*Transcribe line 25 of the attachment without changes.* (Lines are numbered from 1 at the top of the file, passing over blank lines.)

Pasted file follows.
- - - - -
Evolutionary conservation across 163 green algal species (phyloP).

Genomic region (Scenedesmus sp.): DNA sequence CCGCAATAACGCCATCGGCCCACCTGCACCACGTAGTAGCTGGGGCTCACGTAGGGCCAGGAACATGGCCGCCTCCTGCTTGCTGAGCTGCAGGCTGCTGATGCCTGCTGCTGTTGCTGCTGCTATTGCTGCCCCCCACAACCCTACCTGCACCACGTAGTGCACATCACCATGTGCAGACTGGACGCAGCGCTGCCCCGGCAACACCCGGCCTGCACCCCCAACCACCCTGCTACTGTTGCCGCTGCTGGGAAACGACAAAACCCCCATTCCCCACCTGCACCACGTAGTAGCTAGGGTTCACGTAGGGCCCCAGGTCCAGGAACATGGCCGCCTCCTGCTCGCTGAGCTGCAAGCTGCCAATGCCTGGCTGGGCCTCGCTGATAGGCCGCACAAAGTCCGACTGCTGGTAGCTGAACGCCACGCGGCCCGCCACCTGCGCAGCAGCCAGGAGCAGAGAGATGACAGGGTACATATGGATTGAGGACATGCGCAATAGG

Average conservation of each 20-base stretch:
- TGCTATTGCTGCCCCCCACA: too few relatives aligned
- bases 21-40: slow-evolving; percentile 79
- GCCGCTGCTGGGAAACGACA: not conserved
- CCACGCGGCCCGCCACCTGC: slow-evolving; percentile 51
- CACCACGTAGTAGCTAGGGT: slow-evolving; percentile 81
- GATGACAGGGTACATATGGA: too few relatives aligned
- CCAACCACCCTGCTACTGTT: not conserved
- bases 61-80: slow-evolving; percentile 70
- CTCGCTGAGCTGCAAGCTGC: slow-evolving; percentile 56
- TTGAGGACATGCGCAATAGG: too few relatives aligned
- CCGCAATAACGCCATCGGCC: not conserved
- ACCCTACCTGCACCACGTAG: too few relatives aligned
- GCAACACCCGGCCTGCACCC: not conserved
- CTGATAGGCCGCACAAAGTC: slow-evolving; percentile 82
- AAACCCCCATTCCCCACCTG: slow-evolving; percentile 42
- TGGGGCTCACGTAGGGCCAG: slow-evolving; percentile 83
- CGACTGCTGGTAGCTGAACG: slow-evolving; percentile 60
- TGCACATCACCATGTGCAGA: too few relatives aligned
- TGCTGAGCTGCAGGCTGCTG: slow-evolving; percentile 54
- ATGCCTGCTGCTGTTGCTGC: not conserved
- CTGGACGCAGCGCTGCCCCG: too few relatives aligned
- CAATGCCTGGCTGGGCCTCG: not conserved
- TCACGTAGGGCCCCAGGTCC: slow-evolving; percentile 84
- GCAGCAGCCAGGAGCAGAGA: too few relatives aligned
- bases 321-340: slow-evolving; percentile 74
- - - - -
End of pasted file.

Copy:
- CAATGCCTGGCTGGGCCTCG: not conserved